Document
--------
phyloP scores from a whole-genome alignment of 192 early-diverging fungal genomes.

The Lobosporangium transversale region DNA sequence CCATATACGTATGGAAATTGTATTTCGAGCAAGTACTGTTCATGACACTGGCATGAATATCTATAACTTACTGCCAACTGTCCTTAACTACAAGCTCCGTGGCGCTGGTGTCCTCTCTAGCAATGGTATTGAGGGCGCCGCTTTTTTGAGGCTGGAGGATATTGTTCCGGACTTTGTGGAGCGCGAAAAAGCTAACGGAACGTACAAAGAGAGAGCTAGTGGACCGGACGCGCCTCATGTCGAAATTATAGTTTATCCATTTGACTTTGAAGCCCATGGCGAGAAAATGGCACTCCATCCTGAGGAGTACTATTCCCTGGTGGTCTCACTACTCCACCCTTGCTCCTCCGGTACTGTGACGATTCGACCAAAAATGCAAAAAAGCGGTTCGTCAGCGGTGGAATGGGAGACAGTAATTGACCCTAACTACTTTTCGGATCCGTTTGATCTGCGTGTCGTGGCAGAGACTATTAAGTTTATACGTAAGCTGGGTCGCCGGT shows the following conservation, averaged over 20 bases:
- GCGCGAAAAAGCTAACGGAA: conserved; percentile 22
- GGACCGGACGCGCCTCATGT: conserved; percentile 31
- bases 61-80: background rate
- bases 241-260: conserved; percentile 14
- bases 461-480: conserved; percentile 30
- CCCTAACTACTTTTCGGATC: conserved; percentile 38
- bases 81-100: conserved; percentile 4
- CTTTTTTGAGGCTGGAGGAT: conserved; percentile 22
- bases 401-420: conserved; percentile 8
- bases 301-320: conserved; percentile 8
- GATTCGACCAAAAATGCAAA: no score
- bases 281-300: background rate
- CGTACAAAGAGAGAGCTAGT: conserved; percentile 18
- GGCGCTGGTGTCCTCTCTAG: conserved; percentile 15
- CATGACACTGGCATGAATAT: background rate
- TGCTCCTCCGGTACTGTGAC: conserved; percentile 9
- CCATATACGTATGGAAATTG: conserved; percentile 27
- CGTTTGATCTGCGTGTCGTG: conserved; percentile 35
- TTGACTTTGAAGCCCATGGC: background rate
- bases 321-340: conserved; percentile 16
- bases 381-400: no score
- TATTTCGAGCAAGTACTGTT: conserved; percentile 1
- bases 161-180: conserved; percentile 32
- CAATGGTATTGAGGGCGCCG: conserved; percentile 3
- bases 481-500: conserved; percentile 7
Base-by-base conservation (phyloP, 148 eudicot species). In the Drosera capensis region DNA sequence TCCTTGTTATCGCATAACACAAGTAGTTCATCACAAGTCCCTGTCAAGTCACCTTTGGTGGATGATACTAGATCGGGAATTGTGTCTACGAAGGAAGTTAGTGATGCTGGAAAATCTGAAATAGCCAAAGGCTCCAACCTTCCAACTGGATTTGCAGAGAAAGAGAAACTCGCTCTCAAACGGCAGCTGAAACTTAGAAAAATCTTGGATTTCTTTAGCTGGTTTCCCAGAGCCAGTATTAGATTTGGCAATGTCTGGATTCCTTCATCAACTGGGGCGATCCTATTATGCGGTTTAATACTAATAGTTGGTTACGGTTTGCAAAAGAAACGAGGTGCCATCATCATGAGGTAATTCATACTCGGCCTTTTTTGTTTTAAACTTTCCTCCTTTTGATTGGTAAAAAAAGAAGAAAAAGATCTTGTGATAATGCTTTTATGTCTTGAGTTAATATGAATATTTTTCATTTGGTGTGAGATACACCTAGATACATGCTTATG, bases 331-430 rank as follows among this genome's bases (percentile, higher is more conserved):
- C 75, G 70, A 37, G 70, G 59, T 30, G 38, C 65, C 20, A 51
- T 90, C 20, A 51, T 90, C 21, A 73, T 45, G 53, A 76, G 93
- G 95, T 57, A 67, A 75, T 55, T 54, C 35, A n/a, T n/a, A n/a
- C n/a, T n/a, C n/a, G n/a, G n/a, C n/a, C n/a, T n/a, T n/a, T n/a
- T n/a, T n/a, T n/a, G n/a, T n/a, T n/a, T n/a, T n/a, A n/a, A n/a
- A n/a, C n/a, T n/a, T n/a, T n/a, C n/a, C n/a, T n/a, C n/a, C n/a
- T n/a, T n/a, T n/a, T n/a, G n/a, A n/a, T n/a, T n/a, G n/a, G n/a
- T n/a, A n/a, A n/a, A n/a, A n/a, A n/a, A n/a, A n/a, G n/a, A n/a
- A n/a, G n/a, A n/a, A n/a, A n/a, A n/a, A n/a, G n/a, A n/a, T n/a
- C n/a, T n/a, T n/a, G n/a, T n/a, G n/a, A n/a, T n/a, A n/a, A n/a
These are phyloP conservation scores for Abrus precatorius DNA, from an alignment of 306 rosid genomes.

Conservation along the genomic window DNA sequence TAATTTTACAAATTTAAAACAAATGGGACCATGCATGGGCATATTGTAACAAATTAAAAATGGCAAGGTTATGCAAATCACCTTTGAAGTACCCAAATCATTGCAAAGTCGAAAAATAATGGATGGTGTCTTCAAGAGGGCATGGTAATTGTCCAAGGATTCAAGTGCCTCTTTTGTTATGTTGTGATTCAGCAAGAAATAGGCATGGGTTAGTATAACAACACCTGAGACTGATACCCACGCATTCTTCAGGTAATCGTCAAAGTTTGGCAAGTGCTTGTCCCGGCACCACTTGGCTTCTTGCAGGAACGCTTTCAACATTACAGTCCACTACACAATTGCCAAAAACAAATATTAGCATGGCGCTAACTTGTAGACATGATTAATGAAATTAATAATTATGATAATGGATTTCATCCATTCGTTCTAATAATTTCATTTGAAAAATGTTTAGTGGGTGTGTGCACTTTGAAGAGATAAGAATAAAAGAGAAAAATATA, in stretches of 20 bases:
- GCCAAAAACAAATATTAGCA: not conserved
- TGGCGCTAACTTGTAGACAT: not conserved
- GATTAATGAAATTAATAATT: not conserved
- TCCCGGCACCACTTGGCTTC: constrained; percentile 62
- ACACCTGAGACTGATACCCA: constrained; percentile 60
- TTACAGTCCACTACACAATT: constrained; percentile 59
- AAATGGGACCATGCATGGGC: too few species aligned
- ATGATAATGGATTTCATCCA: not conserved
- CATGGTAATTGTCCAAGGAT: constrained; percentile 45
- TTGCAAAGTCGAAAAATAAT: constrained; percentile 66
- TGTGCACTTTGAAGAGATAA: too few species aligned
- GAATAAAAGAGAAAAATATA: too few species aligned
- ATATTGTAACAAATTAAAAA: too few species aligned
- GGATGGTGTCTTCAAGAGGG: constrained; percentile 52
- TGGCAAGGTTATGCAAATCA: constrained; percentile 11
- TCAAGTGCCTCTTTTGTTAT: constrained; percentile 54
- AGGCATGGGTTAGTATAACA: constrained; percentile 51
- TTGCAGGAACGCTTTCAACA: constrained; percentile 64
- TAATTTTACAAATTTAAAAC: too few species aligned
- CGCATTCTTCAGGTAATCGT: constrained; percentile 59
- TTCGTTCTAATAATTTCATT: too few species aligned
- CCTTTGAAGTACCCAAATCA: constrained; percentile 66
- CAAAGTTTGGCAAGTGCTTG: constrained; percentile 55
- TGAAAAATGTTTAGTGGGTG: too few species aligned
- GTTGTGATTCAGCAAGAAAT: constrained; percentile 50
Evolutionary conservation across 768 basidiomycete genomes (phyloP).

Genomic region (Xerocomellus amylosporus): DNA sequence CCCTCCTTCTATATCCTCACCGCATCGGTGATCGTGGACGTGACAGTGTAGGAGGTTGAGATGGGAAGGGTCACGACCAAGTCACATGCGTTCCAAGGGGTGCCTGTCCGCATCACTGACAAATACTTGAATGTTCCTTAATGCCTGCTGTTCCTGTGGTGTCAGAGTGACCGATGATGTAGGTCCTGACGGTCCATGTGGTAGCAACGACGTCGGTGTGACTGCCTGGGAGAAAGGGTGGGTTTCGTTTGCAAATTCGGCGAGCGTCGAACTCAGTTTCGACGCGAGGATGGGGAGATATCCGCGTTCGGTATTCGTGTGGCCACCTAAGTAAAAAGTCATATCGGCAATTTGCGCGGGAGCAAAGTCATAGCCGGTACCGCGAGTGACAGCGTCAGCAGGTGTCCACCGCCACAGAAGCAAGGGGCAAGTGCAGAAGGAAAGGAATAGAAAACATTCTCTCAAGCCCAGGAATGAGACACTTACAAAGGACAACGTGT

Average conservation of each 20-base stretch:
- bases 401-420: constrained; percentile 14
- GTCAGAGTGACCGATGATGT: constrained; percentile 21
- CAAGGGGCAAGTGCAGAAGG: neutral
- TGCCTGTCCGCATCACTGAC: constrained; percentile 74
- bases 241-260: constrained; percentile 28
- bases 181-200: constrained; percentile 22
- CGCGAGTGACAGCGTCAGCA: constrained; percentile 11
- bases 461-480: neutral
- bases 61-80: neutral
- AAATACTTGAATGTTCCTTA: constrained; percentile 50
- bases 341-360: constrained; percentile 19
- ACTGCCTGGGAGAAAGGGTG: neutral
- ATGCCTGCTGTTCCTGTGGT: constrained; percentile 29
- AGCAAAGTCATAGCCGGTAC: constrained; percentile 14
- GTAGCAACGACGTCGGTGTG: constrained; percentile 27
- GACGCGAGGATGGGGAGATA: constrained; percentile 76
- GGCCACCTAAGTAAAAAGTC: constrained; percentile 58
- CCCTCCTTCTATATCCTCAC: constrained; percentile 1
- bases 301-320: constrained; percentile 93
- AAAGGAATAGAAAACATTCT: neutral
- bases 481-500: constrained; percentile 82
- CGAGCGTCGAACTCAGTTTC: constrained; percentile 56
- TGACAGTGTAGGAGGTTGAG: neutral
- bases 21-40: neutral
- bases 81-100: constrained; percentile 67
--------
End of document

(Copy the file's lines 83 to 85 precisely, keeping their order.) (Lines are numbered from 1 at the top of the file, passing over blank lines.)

- GTAGCAACGACGTCGGTGTG: constrained; percentile 27
- GACGCGAGGATGGGGAGATA: constrained; percentile 76
- GGCCACCTAAGTAAAAAGTC: constrained; percentile 58